Theatre & Events

Hancock And Co – One Man, Many Voices – Theatre Review

Ask anyone about when the Golden Age of British Television actually was, and you’ll most probably get different answers from everyone you speak to. However, when it comes to the Golden Age of British Radio, it invariably tends to be the period which runs up until the 1960s or 1970s, when TV sets become more commonplace in living rooms around the country.

Tens of millions would flock around their radiograms and Crystal sets, which is the sort of ratings modern TV shows can only dream of. One of the major superstars of the airwaves was Anthony John Hancock (better known to the nation as a fictional version of himself, one Anthony Aloysius St John Hancock, of 23 Railway Cuttings, East Cheam). Urban legend has it streets and pubs would empty as people rushed home in order to hear the latest exploits of The Lad Himself. Hancock’s Half Hour was a national institution even before it transferred over to BBC Television.

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Not that it needs much help, but doing his bit to keep the Hancock flame kindled at the moment is James Hurn, impressionist and actor, who was touring the UK earlier on this year as part of the Apollo Theatre Company’s production of Hancock’s Half Hour. Hurn is an old hand where playing Hancock is concerned – prior to appearing with the Apollo Theatre Company, he was doing his very own show – Hancock And Co – One Man, Many Voices – starting in 2016, where he not only played the whole ensemble cast, but also wrote brand new material in the style of Ray Galton & Alan Simpson.

After his last sell out tour in 2018, Hurn’s brought his one-man show out again for a new run. However, not content just to do the same thing all over again, he’s actually put together an entirely new programme, with one ‘lost’ episode being paired with two more totally original episodes which he’s again penned himself. The staging of the show is minimal, but effective – just a microphone stand, along with a hatstand to accompany it, which bears a solitary flat cap of the type as worn by Sid James in the TV version of the series. There’s no need of fancy sets or props, given that it’s about recreating a radio experience.

His original material is easily up to the standard of Galton & Simpson’s scripts, which is no mean feat considering how high they set the bar. ‘The Inheritance’ sees Hancock finding out that he’s lost an uncle, but potentially gained a windfall, only to end up not getting quite what he expected. A nice touch is doing a spot-on impersonation of John Le Mesurier as an auctioneer, as Le Mesurier appeared in Hancock’s Half Hour (his wife also had an affair with Hancock in real life, trivia fans); it’s a cheeky touch to write in Le Mesurier’s Dad’s Army catchphrase at one point, particularly as that show was several years later, but Hurn does such a sterling job with the writing as well as the impression, an minor anachronism like that is easy enough to let slide.

The second newly-penned segment – ‘The Fitness Regime’ – sees Sid James up to his roguish best, in the very best tradition of the series, as he manages to manipulate Hancock into starting a health & fitness kick, only to find that the only pounds he’s likely to end up losing will be from out of his wallet. The other tale making up the show is ‘Sid James’ Dad’, which was a lost episode for many years; while a recording of it did surface relatively recently, it’s of such poor quality that it feels as though the only way to be able to hear it properly is as part of Hurn’s current tour.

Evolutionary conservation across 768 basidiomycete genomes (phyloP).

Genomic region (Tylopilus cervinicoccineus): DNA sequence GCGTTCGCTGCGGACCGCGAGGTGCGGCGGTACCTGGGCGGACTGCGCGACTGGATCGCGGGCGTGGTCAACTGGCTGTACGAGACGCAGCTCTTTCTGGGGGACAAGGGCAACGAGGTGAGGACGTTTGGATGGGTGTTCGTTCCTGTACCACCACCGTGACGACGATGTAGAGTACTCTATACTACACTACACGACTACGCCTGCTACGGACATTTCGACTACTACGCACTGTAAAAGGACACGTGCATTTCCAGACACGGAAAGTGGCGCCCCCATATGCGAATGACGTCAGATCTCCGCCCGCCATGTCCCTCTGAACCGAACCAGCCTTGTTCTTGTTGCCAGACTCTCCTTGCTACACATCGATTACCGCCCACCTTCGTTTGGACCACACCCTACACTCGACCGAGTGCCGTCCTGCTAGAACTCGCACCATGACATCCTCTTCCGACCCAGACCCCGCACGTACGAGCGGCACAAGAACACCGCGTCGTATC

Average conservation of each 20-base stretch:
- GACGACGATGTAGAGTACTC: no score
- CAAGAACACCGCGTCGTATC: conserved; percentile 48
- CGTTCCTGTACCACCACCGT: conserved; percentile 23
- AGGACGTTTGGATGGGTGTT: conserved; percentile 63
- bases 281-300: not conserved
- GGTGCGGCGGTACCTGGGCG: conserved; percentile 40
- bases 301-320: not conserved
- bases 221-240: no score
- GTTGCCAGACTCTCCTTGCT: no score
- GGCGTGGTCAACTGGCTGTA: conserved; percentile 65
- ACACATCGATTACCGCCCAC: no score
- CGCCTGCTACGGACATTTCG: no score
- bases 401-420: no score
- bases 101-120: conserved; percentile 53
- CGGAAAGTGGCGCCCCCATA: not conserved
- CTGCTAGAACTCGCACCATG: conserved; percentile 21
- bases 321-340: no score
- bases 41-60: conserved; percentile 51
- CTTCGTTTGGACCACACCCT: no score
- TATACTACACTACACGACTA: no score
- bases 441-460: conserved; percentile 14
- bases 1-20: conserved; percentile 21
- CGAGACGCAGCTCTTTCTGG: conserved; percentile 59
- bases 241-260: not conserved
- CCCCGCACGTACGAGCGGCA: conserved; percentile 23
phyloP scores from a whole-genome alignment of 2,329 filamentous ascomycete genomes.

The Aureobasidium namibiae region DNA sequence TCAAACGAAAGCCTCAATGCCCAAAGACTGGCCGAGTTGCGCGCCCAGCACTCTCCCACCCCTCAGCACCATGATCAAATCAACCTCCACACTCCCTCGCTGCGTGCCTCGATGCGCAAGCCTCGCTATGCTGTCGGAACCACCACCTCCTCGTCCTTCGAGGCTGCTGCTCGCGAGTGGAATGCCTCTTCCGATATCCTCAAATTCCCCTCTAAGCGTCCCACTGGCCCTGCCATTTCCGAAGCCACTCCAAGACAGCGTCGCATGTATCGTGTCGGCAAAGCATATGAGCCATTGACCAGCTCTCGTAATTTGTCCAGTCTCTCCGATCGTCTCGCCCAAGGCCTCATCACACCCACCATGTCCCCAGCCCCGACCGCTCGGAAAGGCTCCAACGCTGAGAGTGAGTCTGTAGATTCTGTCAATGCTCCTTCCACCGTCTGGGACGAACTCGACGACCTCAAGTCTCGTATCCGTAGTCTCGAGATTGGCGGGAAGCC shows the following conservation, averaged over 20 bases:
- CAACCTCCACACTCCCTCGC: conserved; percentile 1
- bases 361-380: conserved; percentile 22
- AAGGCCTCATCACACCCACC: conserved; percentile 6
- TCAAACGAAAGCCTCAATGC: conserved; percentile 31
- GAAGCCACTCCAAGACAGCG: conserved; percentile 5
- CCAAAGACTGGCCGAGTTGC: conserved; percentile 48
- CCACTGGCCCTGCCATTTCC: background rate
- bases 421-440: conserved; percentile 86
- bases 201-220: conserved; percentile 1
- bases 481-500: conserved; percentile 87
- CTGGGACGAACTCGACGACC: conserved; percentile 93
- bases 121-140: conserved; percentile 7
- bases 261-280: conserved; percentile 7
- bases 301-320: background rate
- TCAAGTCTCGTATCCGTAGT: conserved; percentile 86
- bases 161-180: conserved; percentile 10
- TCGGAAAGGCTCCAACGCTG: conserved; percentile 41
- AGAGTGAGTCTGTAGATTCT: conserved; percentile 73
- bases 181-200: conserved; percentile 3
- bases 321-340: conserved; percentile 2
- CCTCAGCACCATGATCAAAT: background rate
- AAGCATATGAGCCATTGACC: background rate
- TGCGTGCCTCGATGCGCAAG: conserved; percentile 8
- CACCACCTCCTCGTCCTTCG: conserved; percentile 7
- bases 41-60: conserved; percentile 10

Hurn’s skill comes not only in being able to put together brand new scripts which manage to fit in near-seamlessly with the original radio show, but also managing to extrapolate how the performances would have sounded if the original actors had been in them, and making them sound totally authentic. You can also see why Hurn calls himself ‘The Voice Wizard’, as what he does in bringing the characters to life is nothing short of magical – although it’s ostensibly a radio show, Hurn adopts the physical characteristics of each actor as he’s performing, such as screwing up his eyes and adopting a slight stoop when playing Sid James, for example.

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In fact, his impression of James can only be described as uncanny, and you could easily believe it was him on stage if you close your eyes. Perhaps the trickiest to pull off is Hattie Jacques as Griselda Pugh, Hancock’s prissy, long-suffering secretary; however, Hurn manages to do enough to really sell his portrayal of her. One of the real highlights is when he tackles all of the different characters and voices that Kenneth Williams took on, from a posh, plummy tone as a GP, to the famous nasal and weaselly cadence of ‘Snide’ (he of the “stop messing about” fame), along with an exuberant and flamboyant physicality.

Great comedy is timeless, so it really is a great accomplishment to be able to write something new which not only feels as if it’s from a bygone era, but also manages to capture the flavour and spirit of work produced by some of the greats, both in terms of the writing and the delivery too. Stop messing about, and make sure you get to see Hancock And Co.

Hancock And Co – One Man, Many Voices is touring the UK until November 2019.

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